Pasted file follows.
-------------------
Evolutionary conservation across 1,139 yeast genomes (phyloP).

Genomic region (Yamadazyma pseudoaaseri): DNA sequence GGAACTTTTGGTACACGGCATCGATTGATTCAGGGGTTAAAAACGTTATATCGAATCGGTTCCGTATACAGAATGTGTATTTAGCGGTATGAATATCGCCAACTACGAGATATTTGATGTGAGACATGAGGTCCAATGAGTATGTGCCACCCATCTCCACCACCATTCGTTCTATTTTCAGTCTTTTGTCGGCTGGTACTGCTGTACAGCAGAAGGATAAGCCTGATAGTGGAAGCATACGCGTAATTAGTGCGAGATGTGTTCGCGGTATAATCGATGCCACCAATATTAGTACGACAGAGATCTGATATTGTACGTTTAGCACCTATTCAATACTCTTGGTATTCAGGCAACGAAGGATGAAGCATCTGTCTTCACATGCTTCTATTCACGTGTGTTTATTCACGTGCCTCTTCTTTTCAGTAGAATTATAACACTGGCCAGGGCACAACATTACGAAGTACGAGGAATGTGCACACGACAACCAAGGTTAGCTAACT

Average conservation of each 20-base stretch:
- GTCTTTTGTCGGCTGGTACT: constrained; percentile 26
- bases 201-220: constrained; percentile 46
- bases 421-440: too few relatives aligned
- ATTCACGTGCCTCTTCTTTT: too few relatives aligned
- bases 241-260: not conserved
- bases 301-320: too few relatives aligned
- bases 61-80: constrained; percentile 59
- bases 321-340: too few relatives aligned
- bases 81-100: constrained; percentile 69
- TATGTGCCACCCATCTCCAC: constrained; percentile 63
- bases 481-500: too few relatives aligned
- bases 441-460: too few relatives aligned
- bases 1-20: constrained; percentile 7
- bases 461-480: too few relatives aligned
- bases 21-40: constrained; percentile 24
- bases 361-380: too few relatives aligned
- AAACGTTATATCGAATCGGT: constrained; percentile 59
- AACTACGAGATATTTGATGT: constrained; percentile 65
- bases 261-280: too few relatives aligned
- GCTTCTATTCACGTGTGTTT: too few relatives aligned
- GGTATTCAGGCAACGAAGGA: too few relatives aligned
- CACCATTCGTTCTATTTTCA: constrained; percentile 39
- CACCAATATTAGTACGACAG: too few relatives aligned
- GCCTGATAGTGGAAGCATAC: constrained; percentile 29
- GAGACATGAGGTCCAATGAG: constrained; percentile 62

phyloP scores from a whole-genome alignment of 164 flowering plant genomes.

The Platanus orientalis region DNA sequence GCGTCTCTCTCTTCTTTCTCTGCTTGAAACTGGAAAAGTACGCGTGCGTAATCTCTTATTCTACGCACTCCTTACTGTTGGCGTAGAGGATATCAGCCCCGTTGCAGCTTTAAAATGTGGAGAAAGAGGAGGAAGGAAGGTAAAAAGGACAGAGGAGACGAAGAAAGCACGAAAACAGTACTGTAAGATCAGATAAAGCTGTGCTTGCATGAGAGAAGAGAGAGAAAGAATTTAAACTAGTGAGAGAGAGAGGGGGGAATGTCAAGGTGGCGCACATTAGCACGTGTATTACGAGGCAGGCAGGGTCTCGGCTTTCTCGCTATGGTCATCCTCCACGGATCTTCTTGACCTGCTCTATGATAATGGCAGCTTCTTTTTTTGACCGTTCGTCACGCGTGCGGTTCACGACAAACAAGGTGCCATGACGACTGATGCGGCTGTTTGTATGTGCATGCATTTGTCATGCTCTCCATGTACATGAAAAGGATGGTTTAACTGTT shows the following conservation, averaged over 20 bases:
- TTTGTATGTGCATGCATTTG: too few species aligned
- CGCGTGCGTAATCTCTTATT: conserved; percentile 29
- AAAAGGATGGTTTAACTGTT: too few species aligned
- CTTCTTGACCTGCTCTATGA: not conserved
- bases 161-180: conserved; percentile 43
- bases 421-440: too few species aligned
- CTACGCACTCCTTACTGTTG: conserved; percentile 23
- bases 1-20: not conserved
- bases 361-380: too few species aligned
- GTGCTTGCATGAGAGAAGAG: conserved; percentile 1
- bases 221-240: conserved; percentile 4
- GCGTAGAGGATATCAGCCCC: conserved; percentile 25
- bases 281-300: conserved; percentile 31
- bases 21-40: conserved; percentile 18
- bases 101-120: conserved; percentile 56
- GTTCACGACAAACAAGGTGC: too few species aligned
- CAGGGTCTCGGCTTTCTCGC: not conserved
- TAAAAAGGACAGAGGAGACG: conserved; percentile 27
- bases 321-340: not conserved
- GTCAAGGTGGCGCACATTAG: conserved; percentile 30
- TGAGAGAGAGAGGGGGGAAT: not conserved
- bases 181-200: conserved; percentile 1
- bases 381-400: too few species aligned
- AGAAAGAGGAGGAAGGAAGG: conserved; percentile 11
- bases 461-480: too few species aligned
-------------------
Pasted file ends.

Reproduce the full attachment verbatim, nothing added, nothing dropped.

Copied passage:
Evolutionary conservation across 1,139 yeast genomes (phyloP).

Genomic region (Yamadazyma pseudoaaseri): DNA sequence GGAACTTTTGGTACACGGCATCGATTGATTCAGGGGTTAAAAACGTTATATCGAATCGGTTCCGTATACAGAATGTGTATTTAGCGGTATGAATATCGCCAACTACGAGATATTTGATGTGAGACATGAGGTCCAATGAGTATGTGCCACCCATCTCCACCACCATTCGTTCTATTTTCAGTCTTTTGTCGGCTGGTACTGCTGTACAGCAGAAGGATAAGCCTGATAGTGGAAGCATACGCGTAATTAGTGCGAGATGTGTTCGCGGTATAATCGATGCCACCAATATTAGTACGACAGAGATCTGATATTGTACGTTTAGCACCTATTCAATACTCTTGGTATTCAGGCAACGAAGGATGAAGCATCTGTCTTCACATGCTTCTATTCACGTGTGTTTATTCACGTGCCTCTTCTTTTCAGTAGAATTATAACACTGGCCAGGGCACAACATTACGAAGTACGAGGAATGTGCACACGACAACCAAGGTTAGCTAACT

Average conservation of each 20-base stretch:
- GTCTTTTGTCGGCTGGTACT: constrained; percentile 26
- bases 201-220: constrained; percentile 46
- bases 421-440: too few relatives aligned
- ATTCACGTGCCTCTTCTTTT: too few relatives aligned
- bases 241-260: not conserved
- bases 301-320: too few relatives aligned
- bases 61-80: constrained; percentile 59
- bases 321-340: too few relatives aligned
- bases 81-100: constrained; percentile 69
- TATGTGCCACCCATCTCCAC: constrained; percentile 63
- bases 481-500: too few relatives aligned
- bases 441-460: too few relatives aligned
- bases 1-20: constrained; percentile 7
- bases 461-480: too few relatives aligned
- bases 21-40: constrained; percentile 24
- bases 361-380: too few relatives aligned
- AAACGTTATATCGAATCGGT: constrained; percentile 59
- AACTACGAGATATTTGATGT: constrained; percentile 65
- bases 261-280: too few relatives aligned
- GCTTCTATTCACGTGTGTTT: too few relatives aligned
- GGTATTCAGGCAACGAAGGA: too few relatives aligned
- CACCATTCGTTCTATTTTCA: constrained; percentile 39
- CACCAATATTAGTACGACAG: too few relatives aligned
- GCCTGATAGTGGAAGCATAC: constrained; percentile 29
- GAGACATGAGGTCCAATGAG: constrained; percentile 62

phyloP scores from a whole-genome alignment of 164 flowering plant genomes.

The Platanus orientalis region DNA sequence GCGTCTCTCTCTTCTTTCTCTGCTTGAAACTGGAAAAGTACGCGTGCGTAATCTCTTATTCTACGCACTCCTTACTGTTGGCGTAGAGGATATCAGCCCCGTTGCAGCTTTAAAATGTGGAGAAAGAGGAGGAAGGAAGGTAAAAAGGACAGAGGAGACGAAGAAAGCACGAAAACAGTACTGTAAGATCAGATAAAGCTGTGCTTGCATGAGAGAAGAGAGAGAAAGAATTTAAACTAGTGAGAGAGAGAGGGGGGAATGTCAAGGTGGCGCACATTAGCACGTGTATTACGAGGCAGGCAGGGTCTCGGCTTTCTCGCTATGGTCATCCTCCACGGATCTTCTTGACCTGCTCTATGATAATGGCAGCTTCTTTTTTTGACCGTTCGTCACGCGTGCGGTTCACGACAAACAAGGTGCCATGACGACTGATGCGGCTGTTTGTATGTGCATGCATTTGTCATGCTCTCCATGTACATGAAAAGGATGGTTTAACTGTT shows the following conservation, averaged over 20 bases:
- TTTGTATGTGCATGCATTTG: too few species aligned
- CGCGTGCGTAATCTCTTATT: conserved; percentile 29
- AAAAGGATGGTTTAACTGTT: too few species aligned
- CTTCTTGACCTGCTCTATGA: not conserved
- bases 161-180: conserved; percentile 43
- bases 421-440: too few species aligned
- CTACGCACTCCTTACTGTTG: conserved; percentile 23
- bases 1-20: not conserved
- bases 361-380: too few species aligned
- GTGCTTGCATGAGAGAAGAG: conserved; percentile 1
- bases 221-240: conserved; percentile 4
- GCGTAGAGGATATCAGCCCC: conserved; percentile 25
- bases 281-300: conserved; percentile 31
- bases 21-40: conserved; percentile 18
- bases 101-120: conserved; percentile 56
- GTTCACGACAAACAAGGTGC: too few species aligned
- CAGGGTCTCGGCTTTCTCGC: not conserved
- TAAAAAGGACAGAGGAGACG: conserved; percentile 27
- bases 321-340: not conserved
- GTCAAGGTGGCGCACATTAG: conserved; percentile 30
- TGAGAGAGAGAGGGGGGAAT: not conserved
- bases 181-200: conserved; percentile 1
- bases 381-400: too few species aligned
- AGAAAGAGGAGGAAGGAAGG: conserved; percentile 11
- bases 461-480: too few species aligned